There was some discussion, led by member John Kelly (chair of the Parks and Recreation Committee), about having the event at the Atlantic Brewing Company where alcohol is sold. There was precedence for this in the fall with an event at Lompoc. Allison Sasner, a member of the committee and the Warrant Committee, works at the Atlantic Brewing Company, which she was open about during the meeting. The goal of that intown, evening event is to reach people who can’t come during daytime hours, but also, to hopefully engage a younger group of voters and those who might be intimidated or not enthused about coming to the more sterile environment of the Bar Harbor Municipal Building.

via Whitman’s presentation

There was also discussion about two draft maps of future land use areas. These were tweaked during the meeting.


via Kelley and Whitman’s presentation

The vision originated from the outreach and drafts and input that the committee received and created as well as the 2007 vision statement. Resilience Planning then created the draft vision. At the last meeting there were some worries that the first version of the draft vision wasn’t inspiring enough. Jim Mahoney and Town Council Chair Val Peacock (who is running for reelection to Town Council) and an unnamed writer created a vision. They then thought about the impact of the verbs and adjectives being used.

It stresses the phrases of “of our place” by including it at the end of both the opening sentence and end sentence, both power positions. It also uses the adjective “diverse” twice to describe a “mix of people” as well as “economic strengths.” It’s written in the first person plural and uses the possessive “our” multiple times. One committee member asked to remove one of the instances of “diverse,” suggesting that it be taken out of the first sentence.

Comprehensive Planning Committee and Planning Board member Elissa Chesler focused on the phrase “sufficient equitable housing.” She said she knows the intent, but it reads awkwardly.

Using the first-person plural is what John Gardiner calls “town speak,” and others refer to as a groupthink that creates a shared experience, or a perception of one. Similarly, it creates a feeling of “we’ll do this together” according to a comparative study by the National Library of Medicine by Kinsman, et. al.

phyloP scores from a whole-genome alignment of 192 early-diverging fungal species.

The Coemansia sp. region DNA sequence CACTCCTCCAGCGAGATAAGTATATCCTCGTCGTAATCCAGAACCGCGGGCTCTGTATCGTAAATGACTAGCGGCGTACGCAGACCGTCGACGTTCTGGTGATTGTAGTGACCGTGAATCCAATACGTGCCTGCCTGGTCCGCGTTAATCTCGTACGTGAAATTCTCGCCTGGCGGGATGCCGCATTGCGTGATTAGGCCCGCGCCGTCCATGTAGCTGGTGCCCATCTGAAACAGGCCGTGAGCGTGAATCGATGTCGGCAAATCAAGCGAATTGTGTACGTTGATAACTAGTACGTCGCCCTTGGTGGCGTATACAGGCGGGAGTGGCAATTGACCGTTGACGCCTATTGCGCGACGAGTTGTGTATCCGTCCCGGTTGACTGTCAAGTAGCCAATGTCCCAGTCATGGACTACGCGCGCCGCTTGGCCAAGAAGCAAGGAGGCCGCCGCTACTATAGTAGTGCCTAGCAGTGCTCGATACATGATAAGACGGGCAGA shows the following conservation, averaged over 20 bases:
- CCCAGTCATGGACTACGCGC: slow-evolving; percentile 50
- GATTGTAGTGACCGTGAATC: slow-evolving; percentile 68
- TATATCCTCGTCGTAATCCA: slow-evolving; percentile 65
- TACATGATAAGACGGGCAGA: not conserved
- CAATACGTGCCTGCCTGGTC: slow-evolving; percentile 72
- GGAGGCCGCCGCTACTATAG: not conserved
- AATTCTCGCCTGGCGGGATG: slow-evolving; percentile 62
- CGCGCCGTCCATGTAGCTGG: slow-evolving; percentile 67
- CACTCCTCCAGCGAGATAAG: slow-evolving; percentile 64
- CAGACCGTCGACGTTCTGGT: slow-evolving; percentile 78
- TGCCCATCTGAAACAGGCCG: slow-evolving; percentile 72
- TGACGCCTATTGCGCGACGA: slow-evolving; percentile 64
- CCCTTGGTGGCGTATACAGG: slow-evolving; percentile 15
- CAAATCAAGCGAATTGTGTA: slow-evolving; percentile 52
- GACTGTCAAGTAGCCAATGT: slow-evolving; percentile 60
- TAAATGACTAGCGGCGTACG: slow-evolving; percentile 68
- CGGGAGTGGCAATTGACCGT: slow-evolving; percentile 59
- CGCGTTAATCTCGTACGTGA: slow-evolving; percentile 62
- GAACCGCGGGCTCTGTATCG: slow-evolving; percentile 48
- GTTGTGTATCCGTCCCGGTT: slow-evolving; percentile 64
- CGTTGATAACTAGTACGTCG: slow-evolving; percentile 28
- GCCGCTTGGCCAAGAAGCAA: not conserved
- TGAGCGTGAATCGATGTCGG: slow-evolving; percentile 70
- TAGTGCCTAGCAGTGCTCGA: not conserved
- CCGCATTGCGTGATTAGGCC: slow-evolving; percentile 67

Town Planning Director Michele Gagnon updated committee members, telling them that she met with other people doing comprehensive plans on the island and on the Route 3 corridor toward Ellsworth. They went through the status of where the various comprehensive plans are. She spoke toward more regional coordination and planning issues that cross municipal boundaries like transportation and housing. Another meeting of those towns and representatives will likely be in three weeks.

Shank talked about his visit to the Marine Resources Committee. He said its members were interested in talking to them more. Zoom council candidate forums also talked about the comprehensive plan, Shank said.

Cruise Ship Court Case Links

Charles Sidman Supports His Desire To Be Part of Cruise Ship Law—Adopted-August-2021

Town Attorney Expects APPLL Lawsuit Will Be Settled By August


Bar Harbor’s Comprehensive Plan Website

To email them, or Planning Director Michele Gagnon

Meeting agendas and minutes from the Comprehensive Planning Committee, on the town’s Agenda Center

Comprehensive Planning Committee’s other webpage lists meeting schedules, committee members and related information

Polco results from July 4, 2022

Registration for May Visioning Workshops

RSVP is recommended, however walk-ins are welcome! Please view the RSVP form for more information on parking, food, etc. 


Editor’s Note: The writer of this story applied for the Comprehensive Planning Committee and was not selected. It’s a major reason why I do the Bar Harbor Story. I wanted to give back to the community in some way. So, basically, this is all their fault. 🙂 Just kidding!

Correction/Update: I foolishly included jury trial info in this story. I’ve corrected that.